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Sweden’s double infection – Lyre fever and swine flu |  News

Sweden’s double infection – Lyre fever and swine flu | News

Harpes or tularemia is a bacterial disease that can be transmitted between animals and humans. People are usually infected by mosquitoes or various rodents. You can also become infected through contaminated water or if you ingest fluids from infected animals.

Common symptoms are high fever, fatigue, headache and nausea. You can also suffer from coughing and pneumonia. If you become infected through a bite, you can develop cuts and dermatitis around the wound, according to healthline. 1177.

So far this year, 208 people from 14 districts have been infected with Lyre disease. This is more than a normal year, according to the Public Health Authority reports.

“Since the number of cases is usually at its highest in September, the outbreak is expected to increase further in the coming weeks.” The authority writes on its website.

Public Health Agency statistics on the number of herpes cases reported in Sweden per week up to week 35.

picture: Public Health Authority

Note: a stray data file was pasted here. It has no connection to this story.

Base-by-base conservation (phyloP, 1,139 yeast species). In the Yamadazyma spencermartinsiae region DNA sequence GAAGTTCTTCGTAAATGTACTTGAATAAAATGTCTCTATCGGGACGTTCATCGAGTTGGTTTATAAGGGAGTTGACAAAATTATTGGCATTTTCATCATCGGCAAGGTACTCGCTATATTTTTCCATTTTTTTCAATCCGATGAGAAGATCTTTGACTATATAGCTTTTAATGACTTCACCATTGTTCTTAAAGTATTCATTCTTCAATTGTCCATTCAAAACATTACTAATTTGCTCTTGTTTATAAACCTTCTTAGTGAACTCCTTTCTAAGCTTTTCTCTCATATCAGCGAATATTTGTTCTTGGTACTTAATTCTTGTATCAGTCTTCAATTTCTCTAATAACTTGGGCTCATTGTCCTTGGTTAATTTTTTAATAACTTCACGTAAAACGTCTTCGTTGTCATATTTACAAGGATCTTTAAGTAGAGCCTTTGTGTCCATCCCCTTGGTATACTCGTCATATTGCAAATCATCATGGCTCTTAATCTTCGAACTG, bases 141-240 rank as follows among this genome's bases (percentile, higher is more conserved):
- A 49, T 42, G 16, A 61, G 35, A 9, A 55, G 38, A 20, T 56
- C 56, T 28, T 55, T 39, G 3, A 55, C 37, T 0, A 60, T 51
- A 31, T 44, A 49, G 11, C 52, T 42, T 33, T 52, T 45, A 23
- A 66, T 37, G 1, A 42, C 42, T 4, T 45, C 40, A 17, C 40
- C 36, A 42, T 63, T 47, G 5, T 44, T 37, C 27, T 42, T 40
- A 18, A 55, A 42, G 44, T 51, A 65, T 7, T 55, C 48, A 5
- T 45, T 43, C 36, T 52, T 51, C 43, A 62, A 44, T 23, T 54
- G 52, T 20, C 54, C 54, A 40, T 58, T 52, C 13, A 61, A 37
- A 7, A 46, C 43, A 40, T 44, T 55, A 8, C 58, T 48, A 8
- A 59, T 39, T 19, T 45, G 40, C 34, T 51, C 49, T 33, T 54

Most cases have been reported here

Most cases of the disease so far have been reported in Västerbotten, which has had 89 cases. It was followed by Javleborg with 29 cases, followed by Dalarna with 23 and Norrbotten with 14.

The authority indicates that the infection is spread mainly by mosquitoes and rodents.

“So a good way to protect yourself is to wear full-body clothing, use mosquito repellents, and avoid close contact with dead animals.”must be read in the report.

Swine fever among wild boars

Meanwhile, the State Veterinary Medical Institute reported, AnswerSeven cases of African swine fever have been detected among wild boars in Vagersta. This is the first case of the disease in Sweden.

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Swine fever does not affect humans or animal species other than wild boars – however, the infection can be spread through pork or by people carrying the virus on shoes, tools or vehicles.

The public and hunters across Sweden are now required to report discoveries of dead wild boars to the SVA. Pig keepers are also advised to review their biosecurity and contact a veterinarian when signs of disease or increased mortality appear.

– At the moment we do not know how the infection arrived, but it is a long jump from the nearest affected area in Europe, and therefore we assume that it was caused by humans, not wild boars. There is currently a wide spread of infection in Europe. There are countries that have succeeded in eradicating the disease and this is our national goal, says Carl Stahl of the SVA.

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